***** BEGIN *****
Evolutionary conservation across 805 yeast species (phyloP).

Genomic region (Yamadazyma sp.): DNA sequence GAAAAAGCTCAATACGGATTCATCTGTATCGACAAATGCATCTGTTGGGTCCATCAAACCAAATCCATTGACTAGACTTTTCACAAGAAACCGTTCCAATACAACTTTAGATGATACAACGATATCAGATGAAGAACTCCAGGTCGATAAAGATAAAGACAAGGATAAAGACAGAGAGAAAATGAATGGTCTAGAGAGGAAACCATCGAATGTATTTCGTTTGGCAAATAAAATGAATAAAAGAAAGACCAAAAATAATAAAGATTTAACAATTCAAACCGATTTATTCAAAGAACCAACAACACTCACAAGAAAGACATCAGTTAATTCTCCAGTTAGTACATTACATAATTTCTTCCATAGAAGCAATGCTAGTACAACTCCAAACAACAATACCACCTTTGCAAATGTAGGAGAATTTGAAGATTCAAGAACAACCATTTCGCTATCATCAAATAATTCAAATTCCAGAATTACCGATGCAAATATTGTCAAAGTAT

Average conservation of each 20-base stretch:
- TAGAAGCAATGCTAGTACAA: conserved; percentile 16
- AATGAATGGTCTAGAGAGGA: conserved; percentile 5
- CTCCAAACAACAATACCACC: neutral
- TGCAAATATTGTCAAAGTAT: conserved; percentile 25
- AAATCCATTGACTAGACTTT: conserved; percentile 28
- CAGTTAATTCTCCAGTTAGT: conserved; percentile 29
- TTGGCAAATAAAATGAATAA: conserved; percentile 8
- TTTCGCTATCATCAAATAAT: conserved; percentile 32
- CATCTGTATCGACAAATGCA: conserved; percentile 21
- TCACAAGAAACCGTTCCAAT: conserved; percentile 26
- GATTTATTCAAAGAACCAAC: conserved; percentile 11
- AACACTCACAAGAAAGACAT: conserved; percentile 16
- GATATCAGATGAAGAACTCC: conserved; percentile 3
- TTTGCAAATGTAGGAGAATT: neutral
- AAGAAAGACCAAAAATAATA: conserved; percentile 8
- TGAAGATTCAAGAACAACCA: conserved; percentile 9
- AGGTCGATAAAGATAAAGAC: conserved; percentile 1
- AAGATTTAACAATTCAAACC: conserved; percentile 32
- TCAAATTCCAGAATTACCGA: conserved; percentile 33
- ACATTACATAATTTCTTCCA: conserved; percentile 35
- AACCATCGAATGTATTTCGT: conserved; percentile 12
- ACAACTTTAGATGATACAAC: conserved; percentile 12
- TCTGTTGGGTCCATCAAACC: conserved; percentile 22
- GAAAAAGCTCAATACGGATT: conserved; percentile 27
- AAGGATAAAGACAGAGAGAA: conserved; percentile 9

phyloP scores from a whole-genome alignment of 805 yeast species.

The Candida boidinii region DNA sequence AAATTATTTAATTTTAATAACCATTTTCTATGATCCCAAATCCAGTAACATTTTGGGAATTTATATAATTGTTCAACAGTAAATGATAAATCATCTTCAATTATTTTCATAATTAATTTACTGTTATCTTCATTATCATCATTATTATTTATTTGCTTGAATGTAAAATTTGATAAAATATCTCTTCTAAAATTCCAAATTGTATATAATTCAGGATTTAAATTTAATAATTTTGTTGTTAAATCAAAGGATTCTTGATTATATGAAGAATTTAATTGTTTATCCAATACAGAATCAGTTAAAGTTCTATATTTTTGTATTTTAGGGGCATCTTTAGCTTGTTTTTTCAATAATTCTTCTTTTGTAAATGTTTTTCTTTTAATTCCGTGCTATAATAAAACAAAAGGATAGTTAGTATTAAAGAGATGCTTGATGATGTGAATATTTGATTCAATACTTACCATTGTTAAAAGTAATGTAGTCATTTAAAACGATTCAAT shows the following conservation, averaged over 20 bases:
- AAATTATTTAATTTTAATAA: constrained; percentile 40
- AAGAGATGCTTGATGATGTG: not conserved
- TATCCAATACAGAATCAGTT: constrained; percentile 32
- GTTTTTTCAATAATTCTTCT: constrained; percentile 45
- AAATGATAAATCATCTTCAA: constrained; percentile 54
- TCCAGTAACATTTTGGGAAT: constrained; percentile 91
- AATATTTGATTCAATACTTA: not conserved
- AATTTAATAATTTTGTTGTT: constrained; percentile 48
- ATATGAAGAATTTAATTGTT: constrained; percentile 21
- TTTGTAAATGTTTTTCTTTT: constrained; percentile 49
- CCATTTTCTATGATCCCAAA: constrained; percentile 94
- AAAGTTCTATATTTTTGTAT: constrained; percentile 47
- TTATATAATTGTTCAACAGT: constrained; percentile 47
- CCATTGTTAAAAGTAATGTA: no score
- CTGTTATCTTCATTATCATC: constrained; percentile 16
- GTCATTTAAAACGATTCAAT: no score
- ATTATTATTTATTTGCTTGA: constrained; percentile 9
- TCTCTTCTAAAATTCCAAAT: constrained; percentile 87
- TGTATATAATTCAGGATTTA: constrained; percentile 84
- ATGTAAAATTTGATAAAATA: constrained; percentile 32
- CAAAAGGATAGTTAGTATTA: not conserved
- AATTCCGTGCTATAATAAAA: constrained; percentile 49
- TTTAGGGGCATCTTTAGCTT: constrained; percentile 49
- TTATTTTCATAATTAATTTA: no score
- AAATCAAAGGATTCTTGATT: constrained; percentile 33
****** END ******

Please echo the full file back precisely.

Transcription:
Evolutionary conservation across 805 yeast species (phyloP).

Genomic region (Yamadazyma sp.): DNA sequence GAAAAAGCTCAATACGGATTCATCTGTATCGACAAATGCATCTGTTGGGTCCATCAAACCAAATCCATTGACTAGACTTTTCACAAGAAACCGTTCCAATACAACTTTAGATGATACAACGATATCAGATGAAGAACTCCAGGTCGATAAAGATAAAGACAAGGATAAAGACAGAGAGAAAATGAATGGTCTAGAGAGGAAACCATCGAATGTATTTCGTTTGGCAAATAAAATGAATAAAAGAAAGACCAAAAATAATAAAGATTTAACAATTCAAACCGATTTATTCAAAGAACCAACAACACTCACAAGAAAGACATCAGTTAATTCTCCAGTTAGTACATTACATAATTTCTTCCATAGAAGCAATGCTAGTACAACTCCAAACAACAATACCACCTTTGCAAATGTAGGAGAATTTGAAGATTCAAGAACAACCATTTCGCTATCATCAAATAATTCAAATTCCAGAATTACCGATGCAAATATTGTCAAAGTAT

Average conservation of each 20-base stretch:
- TAGAAGCAATGCTAGTACAA: conserved; percentile 16
- AATGAATGGTCTAGAGAGGA: conserved; percentile 5
- CTCCAAACAACAATACCACC: neutral
- TGCAAATATTGTCAAAGTAT: conserved; percentile 25
- AAATCCATTGACTAGACTTT: conserved; percentile 28
- CAGTTAATTCTCCAGTTAGT: conserved; percentile 29
- TTGGCAAATAAAATGAATAA: conserved; percentile 8
- TTTCGCTATCATCAAATAAT: conserved; percentile 32
- CATCTGTATCGACAAATGCA: conserved; percentile 21
- TCACAAGAAACCGTTCCAAT: conserved; percentile 26
- GATTTATTCAAAGAACCAAC: conserved; percentile 11
- AACACTCACAAGAAAGACAT: conserved; percentile 16
- GATATCAGATGAAGAACTCC: conserved; percentile 3
- TTTGCAAATGTAGGAGAATT: neutral
- AAGAAAGACCAAAAATAATA: conserved; percentile 8
- TGAAGATTCAAGAACAACCA: conserved; percentile 9
- AGGTCGATAAAGATAAAGAC: conserved; percentile 1
- AAGATTTAACAATTCAAACC: conserved; percentile 32
- TCAAATTCCAGAATTACCGA: conserved; percentile 33
- ACATTACATAATTTCTTCCA: conserved; percentile 35
- AACCATCGAATGTATTTCGT: conserved; percentile 12
- ACAACTTTAGATGATACAAC: conserved; percentile 12
- TCTGTTGGGTCCATCAAACC: conserved; percentile 22
- GAAAAAGCTCAATACGGATT: conserved; percentile 27
- AAGGATAAAGACAGAGAGAA: conserved; percentile 9

phyloP scores from a whole-genome alignment of 805 yeast species.

The Candida boidinii region DNA sequence AAATTATTTAATTTTAATAACCATTTTCTATGATCCCAAATCCAGTAACATTTTGGGAATTTATATAATTGTTCAACAGTAAATGATAAATCATCTTCAATTATTTTCATAATTAATTTACTGTTATCTTCATTATCATCATTATTATTTATTTGCTTGAATGTAAAATTTGATAAAATATCTCTTCTAAAATTCCAAATTGTATATAATTCAGGATTTAAATTTAATAATTTTGTTGTTAAATCAAAGGATTCTTGATTATATGAAGAATTTAATTGTTTATCCAATACAGAATCAGTTAAAGTTCTATATTTTTGTATTTTAGGGGCATCTTTAGCTTGTTTTTTCAATAATTCTTCTTTTGTAAATGTTTTTCTTTTAATTCCGTGCTATAATAAAACAAAAGGATAGTTAGTATTAAAGAGATGCTTGATGATGTGAATATTTGATTCAATACTTACCATTGTTAAAAGTAATGTAGTCATTTAAAACGATTCAAT shows the following conservation, averaged over 20 bases:
- AAATTATTTAATTTTAATAA: constrained; percentile 40
- AAGAGATGCTTGATGATGTG: not conserved
- TATCCAATACAGAATCAGTT: constrained; percentile 32
- GTTTTTTCAATAATTCTTCT: constrained; percentile 45
- AAATGATAAATCATCTTCAA: constrained; percentile 54
- TCCAGTAACATTTTGGGAAT: constrained; percentile 91
- AATATTTGATTCAATACTTA: not conserved
- AATTTAATAATTTTGTTGTT: constrained; percentile 48
- ATATGAAGAATTTAATTGTT: constrained; percentile 21
- TTTGTAAATGTTTTTCTTTT: constrained; percentile 49
- CCATTTTCTATGATCCCAAA: constrained; percentile 94
- AAAGTTCTATATTTTTGTAT: constrained; percentile 47
- TTATATAATTGTTCAACAGT: constrained; percentile 47
- CCATTGTTAAAAGTAATGTA: no score
- CTGTTATCTTCATTATCATC: constrained; percentile 16
- GTCATTTAAAACGATTCAAT: no score
- ATTATTATTTATTTGCTTGA: constrained; percentile 9
- TCTCTTCTAAAATTCCAAAT: constrained; percentile 87
- TGTATATAATTCAGGATTTA: constrained; percentile 84
- ATGTAAAATTTGATAAAATA: constrained; percentile 32
- CAAAAGGATAGTTAGTATTA: not conserved
- AATTCCGTGCTATAATAAAA: constrained; percentile 49
- TTTAGGGGCATCTTTAGCTT: constrained; percentile 49
- TTATTTTCATAATTAATTTA: no score
- AAATCAAAGGATTCTTGATT: constrained; percentile 33